# Logarithmic bound for Diophantine equation

Let $a_1 \geq a_2 \geq a_3$ be given positive integers and let $N(a_1,a_2,a_3)$ be the number of solutions $(x_1,x_2,x_3)$ of the equation $$\dfrac{a_1}{x_1}+\dfrac{a_2}{x_2}+\dfrac{a_3}{x_3} = 1$$where $x_1,x_2,$ and $x_3$ are positive integers. Show that $$N(a_1,a_2,a_3) \leq 6a_1a_2(3+\ln(2a_1)).$$

Attempt:

Let's denote by $N_{pqr}$ the number of solutions for which $\dfrac{a_p}{x_p} \geq \dfrac{a_q}{x_q} \geq \dfrac{a_r}{x_r}$, where $(p,q,r)$ is one of six permutations of $(1,2,3)$. It is clearly enough to prove that $N_{pqr} + N_{qpr} \leq 2a_1a_2(3+\ln(2a_1)).$ First, from $$\dfrac{3a_p}{x_p} \geq \dfrac{a_p}{x_p}+\dfrac{a_q}{x_q}+\dfrac{a_r}{x_r} = 1 \qquad \text{and} \qquad \dfrac{a_p}{x_p} < 1$$
we get $a_p+1 \leq x_p \leq 3a_p$. Similarly, for fixed $x_p$, we have $$\dfrac{2a_q}{x_q} \geq \dfrac{a_q}{x_q}+\dfrac{a_r}{x_r} = 1 - \dfrac{a_p}{x_p} \qquad \text{and} \qquad \dfrac{a_q}{x_q} \leq \min\left(\dfrac{a_p}{x_p}, 1- \dfrac{a_p}{x_p}\right),$$ which gives $\max\left(\dfrac{a_q \cdot x_p}{a_p}, \dfrac{a_q \cdot x_p}{x_p-a_q}\right) \leq x_q \leq \dfrac{2a_q \cdot x_p}{x_p-a_q}$, i.e., if $a_p+1 \leq x_p \leq 2a_p$ there are at most $\dfrac{a_q \cdot x_p}{x_p-a_q}+\dfrac{1}{2}$ possible values for $x_q$ (since there are $[2x]-[x] = \left[x+\dfrac{1}{2}\right]$ integers between $x$ and $2x$), and if $2a_p+1 \leq x_p \leq3a_p$, at most $\dfrac{2a_q \cdot x_p}{x_p-a_p}-\dfrac{a_q \cdot x_p}{a_p}+1$ possible values for $x_q$.

Lemma 1. We have $$\displaystyle \sum_{k=1}^n \left(\dfrac{1}{k}+\dfrac{2}{k+n}\right ) \leq \ln(2n) + 2 -\ln(2).$$

Proof. We prove by induction on $n$. The case $n=1$ holds trivially since $2 \leq 2$. Now assume the result holds for some $m$. First we compute \begin{align*} \sum_{k=1}^{m+1} \left( \dfrac{1}{k} + \dfrac{2}{k+m+1}\right) = \dfrac{1}{m+1} + \dfrac{2}{2m+2} + \sum_{k=1}^m \frac{1}{k} + \sum_{k=1}^{m} \dfrac{2}{k+m+1}\tag{1}\end{align*} and see that by shifting the index we get $(1)$ to be \begin{align*}\dfrac{2}{m+1} + \sum_{k=1}^m \dfrac{1}{k} + \sum_{k=2}^{m+1} \dfrac{2}{k+m} &= \sum_{k=1}^m \dfrac{1}{k} + \sum_{k=1}^{m+1} \dfrac{2}{k+m} \\&= \sum_{k=1}^m\left( \dfrac{1}{k} + \dfrac{2}{k+m}\right) + \dfrac{2}{2m+1} \tag{2}\end{align*} Finally, applying the induction hypothesis we see that $(2)$ is $$\leq \ln(n) + 2 + \dfrac{2}{2m+1} = \ln(m+1) +2 + \left( \dfrac{2}{2m+1} + \ln(m) - \ln(m+1) \right)$$ and hence we are left to show that $$\dfrac{2}{2m+1} - \ln\left(1 + \dfrac{1}{m}\right) = \dfrac{2}{2m+1} + \ln(m) - \ln(m+1) \leq 0.$$

To prove this, we first derive the identity $\log(1+x) \leq \dfrac{2x}{x+2}$. Let $f(x) = \log(1+x)-\dfrac{2x}{x+2}$, and then $f'(x) = \dfrac{1}{1+x}-\dfrac{4}{(x+2)^2} = \dfrac{x^2}{(1+x)(x+2)} \geq 0$. Therefore $f(x) \geq f(0) = 0$ for $x \geq 0$ implying the result if we substitute in $x=\dfrac{1}{m}$. $\square$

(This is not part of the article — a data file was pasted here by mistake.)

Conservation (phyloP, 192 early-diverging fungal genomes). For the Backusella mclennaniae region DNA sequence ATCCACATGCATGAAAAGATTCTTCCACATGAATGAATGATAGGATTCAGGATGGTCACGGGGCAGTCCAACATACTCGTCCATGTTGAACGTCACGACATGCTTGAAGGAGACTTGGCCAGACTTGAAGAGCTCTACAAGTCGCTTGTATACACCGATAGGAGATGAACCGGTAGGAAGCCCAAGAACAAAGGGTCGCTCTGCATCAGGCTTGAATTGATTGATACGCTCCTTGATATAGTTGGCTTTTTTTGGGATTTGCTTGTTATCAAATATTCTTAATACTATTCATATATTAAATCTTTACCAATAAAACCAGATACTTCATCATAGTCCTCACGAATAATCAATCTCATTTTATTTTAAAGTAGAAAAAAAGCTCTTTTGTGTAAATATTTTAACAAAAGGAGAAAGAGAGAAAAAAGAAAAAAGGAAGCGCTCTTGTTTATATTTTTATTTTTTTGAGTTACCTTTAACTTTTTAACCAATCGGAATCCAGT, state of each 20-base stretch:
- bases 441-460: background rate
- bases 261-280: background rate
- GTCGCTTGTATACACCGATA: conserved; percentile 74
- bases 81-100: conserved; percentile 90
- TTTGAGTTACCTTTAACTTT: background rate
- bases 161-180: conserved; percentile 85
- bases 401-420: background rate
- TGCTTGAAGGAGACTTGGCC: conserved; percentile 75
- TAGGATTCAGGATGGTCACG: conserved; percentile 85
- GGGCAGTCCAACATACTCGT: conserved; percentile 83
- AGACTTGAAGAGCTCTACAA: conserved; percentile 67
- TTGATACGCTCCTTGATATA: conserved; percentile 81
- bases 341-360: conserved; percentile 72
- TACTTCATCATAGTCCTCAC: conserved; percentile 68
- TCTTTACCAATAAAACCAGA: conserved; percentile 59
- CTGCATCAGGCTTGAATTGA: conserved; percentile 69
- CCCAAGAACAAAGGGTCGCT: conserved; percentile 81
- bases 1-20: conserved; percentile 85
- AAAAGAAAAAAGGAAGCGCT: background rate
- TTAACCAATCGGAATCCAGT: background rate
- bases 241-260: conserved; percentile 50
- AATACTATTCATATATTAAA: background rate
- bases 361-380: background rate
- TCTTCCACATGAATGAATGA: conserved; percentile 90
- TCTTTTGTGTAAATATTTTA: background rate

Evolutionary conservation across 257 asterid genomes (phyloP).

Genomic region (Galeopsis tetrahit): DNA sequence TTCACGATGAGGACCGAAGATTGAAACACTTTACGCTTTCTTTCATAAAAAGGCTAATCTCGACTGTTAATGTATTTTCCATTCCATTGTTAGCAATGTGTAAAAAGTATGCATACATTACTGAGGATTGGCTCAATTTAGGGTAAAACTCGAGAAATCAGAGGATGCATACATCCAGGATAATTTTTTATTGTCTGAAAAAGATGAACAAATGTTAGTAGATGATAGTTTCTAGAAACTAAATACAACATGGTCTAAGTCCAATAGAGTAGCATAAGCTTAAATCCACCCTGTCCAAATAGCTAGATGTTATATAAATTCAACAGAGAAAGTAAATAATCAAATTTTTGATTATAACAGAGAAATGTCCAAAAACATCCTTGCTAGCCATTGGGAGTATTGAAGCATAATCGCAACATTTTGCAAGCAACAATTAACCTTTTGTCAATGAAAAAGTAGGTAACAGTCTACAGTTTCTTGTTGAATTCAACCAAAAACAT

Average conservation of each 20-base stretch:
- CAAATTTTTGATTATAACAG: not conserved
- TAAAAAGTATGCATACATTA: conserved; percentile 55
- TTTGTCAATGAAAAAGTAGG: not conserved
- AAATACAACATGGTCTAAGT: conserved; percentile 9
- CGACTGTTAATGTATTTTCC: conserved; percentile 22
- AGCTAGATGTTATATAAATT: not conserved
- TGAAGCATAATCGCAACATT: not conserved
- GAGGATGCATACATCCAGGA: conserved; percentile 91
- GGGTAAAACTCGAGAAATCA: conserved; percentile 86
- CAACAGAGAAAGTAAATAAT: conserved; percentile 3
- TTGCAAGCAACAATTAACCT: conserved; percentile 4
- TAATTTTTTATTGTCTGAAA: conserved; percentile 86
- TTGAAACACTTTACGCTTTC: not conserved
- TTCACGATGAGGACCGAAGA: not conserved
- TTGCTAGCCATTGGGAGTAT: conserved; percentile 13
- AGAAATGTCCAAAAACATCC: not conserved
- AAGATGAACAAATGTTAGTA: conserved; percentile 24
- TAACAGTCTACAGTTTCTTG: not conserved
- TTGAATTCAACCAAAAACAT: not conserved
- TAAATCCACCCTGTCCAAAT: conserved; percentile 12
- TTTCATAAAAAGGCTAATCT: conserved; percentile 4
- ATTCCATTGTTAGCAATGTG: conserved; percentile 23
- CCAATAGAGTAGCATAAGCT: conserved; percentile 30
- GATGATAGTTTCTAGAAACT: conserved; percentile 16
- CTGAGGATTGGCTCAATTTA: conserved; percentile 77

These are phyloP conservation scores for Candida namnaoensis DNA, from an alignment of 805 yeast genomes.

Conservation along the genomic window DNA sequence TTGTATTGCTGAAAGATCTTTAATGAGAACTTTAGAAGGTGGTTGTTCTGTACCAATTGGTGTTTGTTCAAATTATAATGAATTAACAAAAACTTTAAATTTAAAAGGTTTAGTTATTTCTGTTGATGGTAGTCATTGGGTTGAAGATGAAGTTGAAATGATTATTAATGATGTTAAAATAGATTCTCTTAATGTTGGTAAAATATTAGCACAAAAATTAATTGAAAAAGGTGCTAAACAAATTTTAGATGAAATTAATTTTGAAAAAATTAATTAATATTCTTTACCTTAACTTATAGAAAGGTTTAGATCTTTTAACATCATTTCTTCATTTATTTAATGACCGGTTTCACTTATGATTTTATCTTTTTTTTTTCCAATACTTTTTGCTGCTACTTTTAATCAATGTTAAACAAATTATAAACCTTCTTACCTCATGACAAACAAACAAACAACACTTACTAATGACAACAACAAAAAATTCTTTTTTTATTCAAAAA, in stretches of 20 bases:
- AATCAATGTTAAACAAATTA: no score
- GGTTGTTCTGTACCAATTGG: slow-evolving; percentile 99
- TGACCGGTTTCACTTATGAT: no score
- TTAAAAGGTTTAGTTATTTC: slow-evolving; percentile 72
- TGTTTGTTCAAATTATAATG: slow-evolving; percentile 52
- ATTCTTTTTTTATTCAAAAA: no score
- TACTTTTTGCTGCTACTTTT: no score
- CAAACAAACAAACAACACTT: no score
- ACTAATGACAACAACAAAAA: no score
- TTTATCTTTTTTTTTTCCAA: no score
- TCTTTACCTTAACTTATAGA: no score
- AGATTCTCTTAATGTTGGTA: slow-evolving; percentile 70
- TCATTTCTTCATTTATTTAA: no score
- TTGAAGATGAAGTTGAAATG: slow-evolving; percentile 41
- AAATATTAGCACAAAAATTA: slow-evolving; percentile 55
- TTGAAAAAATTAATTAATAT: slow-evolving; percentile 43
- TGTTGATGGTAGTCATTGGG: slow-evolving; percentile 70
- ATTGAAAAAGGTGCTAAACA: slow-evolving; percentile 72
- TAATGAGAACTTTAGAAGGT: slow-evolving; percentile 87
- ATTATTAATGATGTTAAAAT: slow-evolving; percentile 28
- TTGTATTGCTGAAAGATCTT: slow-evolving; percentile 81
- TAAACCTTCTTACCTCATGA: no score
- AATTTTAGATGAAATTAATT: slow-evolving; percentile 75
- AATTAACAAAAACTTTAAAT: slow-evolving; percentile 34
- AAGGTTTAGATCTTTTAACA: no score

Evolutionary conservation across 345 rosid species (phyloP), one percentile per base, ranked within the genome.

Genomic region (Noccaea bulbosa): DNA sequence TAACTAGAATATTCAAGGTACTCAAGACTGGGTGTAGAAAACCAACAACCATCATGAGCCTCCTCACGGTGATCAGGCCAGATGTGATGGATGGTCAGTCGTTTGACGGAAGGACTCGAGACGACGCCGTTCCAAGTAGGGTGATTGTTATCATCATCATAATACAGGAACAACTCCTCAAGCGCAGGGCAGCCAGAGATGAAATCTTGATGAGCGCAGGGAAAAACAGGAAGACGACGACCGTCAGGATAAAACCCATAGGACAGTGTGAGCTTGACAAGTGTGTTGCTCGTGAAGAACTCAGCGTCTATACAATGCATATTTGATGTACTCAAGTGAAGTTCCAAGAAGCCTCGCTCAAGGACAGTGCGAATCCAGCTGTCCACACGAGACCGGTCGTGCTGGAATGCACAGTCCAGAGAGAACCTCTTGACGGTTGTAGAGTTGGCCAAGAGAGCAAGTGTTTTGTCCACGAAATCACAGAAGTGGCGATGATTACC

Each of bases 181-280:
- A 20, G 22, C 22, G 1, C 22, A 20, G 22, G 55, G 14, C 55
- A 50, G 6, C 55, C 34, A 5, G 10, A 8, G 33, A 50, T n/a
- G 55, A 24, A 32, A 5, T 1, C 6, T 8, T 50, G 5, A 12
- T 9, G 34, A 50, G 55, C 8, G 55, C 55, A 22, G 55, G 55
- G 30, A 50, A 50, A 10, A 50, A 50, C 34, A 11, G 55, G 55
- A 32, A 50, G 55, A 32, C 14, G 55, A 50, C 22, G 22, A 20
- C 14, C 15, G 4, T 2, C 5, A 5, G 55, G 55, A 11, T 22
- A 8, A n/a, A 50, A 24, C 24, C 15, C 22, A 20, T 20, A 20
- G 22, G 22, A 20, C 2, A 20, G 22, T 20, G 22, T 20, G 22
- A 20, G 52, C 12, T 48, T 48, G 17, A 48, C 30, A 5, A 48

Given $x_p$ and $x_q, x_r$ is uniquely determined. Hence

\begin{align*}N_{pqr} &\leq \sum_{x_p = a_p + 1}^{2a_p} \Bigg (\dfrac{a_p \cdot x_p}{x_p-a_p} + \dfrac{1}{2} \Bigg ) + \sum_{x_p = 2a_p+1}^{3a_p} \Bigg( \dfrac{2a_q \cdot x_p}{x_p - a_p} - \dfrac{a_q \cdot x_p}{a_p}+1 \Bigg ) \\&= \dfrac{3a_p}{2}+a_q \sum_{k = 1}^{a_p} \Bigg [ \dfrac{k+a_p}{k} + \Bigg (\dfrac{2(k+2a_p)}{k+a_p} - \dfrac{k+2a_p}{a_p} \Bigg ) \Bigg ] \\&= \dfrac{3a_p}{2}+a_q \sum_{k = 1}^{a_p} \Bigg [1 - \dfrac{k}{a_p}+a_p \Bigg (\dfrac{1}{k}+\dfrac{2}{k+a_p} \Bigg ) \Bigg ]\\&= \dfrac{3a_p}{2}-\dfrac{a_q}{2}+a_pa_q \Bigg (\dfrac{1}{2}+\sum_{k = 1}^{a_p} \Bigg (\dfrac{1}{k}+\dfrac{2}{k+a_p} \Bigg ) \Bigg ) \\&\leq a_pa_q \Bigg (\dfrac{3}{2a_q}-\dfrac{1}{2a_p}+\ln(2a_p)+\dfrac{5}{2}-\ln(2) \Bigg ).\end{align*}

Therefore, $N_{pqr} + N_{qpr} \leq 2a_pa_q(1+0.5+\ln(2a_p)+2-\ln(2)) < 2a_1a_2(2.81+\ln(2a_1))$.

My question is if there are other ways to obtain a similar bound or if this way gives the best bound. Obviously I had solved the question but I am wondering if we can obtain a stronger estimate. Another solution I had heard of used the fact that $(x,2x]$ cannot contain more than $x$ integers, which is false in general, but this gives the weaker estimate of $N \leq 6a_1a_2(9/2-\ln{2}+\ln{2a_1})$.

It's clear that for some $$k\in\{1,2,3\}$$, we have $$\frac{a_k}{x_k} \geq \frac{1}{3}$$, i.e. $$x_k \leq 3a_k$$.
To avoid dealing with indices let me denote $$C:=a_k$$, $$w:=x_k$$ (so $$w\leq 3C$$), and $$A,B$$ and $$u,v$$ be such that $$\{A,B,C\} = \{a_1, a_2, a_3\}$$, $$\{u,v,w\} = \{x_1,x_2,x_3\}$$, and $$\frac{A}{u} + \frac{B}{v} + \frac{C}{w} = 1.$$ Equivalently, we have $$\frac{A}{u} + \frac{B}{v} = \frac{p}{w},$$ where $$p:=w-C$$. The latter equality is equivalent to $$puv - Awv - Bwu = 0$$ and then $$(pu - wA)(pv-wB) = w^2AB.$$ For each value of $$w\in [1,3C]$$, the last equation has at most $$4d(w^2AB)=O((C^2AB)^\epsilon)$$ solutions (for any $$\epsilon>0$$), where $$d(\cdot)$$ is the number of divisors.
Hence, $$N(a_1,a_2,a_3) = O(a_1(a_1^2a_2a_3)^\epsilon).$$
If more specific bound is needed, we can use, for example, $$d(w^2AB) \leq 4(w^2AB)^{1/3}$$, implying that the number of solutions for a fixed $$k$$ is bounded by $$16(AB)^{1/3}\sum_{w=1}^{3C} w^{2/3} \leq \frac{48}{5} (3C+1)^{5/3} (AB)^{1/3} \leq 100 a_1^{7/3}.$$ Correspondingly, $$N(a_1,a_2,a_3) \leq 300 a_1^{7/3}.$$